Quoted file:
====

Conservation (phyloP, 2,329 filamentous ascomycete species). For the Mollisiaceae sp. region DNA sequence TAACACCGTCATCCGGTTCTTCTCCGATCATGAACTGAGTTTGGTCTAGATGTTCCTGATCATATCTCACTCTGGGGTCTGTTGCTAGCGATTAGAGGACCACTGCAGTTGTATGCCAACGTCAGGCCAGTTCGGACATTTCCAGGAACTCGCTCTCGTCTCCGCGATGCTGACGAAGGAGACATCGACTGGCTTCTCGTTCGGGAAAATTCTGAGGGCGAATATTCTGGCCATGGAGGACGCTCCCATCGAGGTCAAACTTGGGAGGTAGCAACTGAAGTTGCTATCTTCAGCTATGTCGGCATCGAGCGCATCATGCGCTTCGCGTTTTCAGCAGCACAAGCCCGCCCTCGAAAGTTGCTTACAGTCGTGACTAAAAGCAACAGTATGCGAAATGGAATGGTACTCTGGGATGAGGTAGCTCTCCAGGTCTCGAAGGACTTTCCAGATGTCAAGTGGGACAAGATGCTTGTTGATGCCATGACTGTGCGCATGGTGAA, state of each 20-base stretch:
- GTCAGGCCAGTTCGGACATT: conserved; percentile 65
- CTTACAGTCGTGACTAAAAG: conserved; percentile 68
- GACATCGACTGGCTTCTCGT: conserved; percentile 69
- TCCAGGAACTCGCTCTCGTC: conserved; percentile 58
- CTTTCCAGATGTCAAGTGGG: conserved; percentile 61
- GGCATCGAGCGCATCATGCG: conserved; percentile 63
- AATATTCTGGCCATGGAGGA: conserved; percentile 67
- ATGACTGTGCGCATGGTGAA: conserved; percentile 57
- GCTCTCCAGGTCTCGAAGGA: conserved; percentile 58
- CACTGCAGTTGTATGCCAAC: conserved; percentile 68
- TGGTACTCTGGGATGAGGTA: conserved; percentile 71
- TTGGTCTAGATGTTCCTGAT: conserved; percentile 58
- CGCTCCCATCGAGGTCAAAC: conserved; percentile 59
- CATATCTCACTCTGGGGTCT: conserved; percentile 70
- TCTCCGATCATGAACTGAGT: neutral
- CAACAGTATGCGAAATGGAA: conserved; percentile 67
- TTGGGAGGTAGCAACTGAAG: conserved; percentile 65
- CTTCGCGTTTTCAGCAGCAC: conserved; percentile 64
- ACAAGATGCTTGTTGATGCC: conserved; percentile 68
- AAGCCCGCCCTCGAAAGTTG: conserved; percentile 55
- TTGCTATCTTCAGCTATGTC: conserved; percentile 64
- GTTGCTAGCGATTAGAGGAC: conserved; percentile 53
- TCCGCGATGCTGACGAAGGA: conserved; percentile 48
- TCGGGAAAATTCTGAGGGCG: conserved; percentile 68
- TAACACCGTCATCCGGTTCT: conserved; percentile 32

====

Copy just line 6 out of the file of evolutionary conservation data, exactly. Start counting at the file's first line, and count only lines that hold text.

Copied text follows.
- CTTTCCAGATGTCAAGTGGG: conserved; percentile 61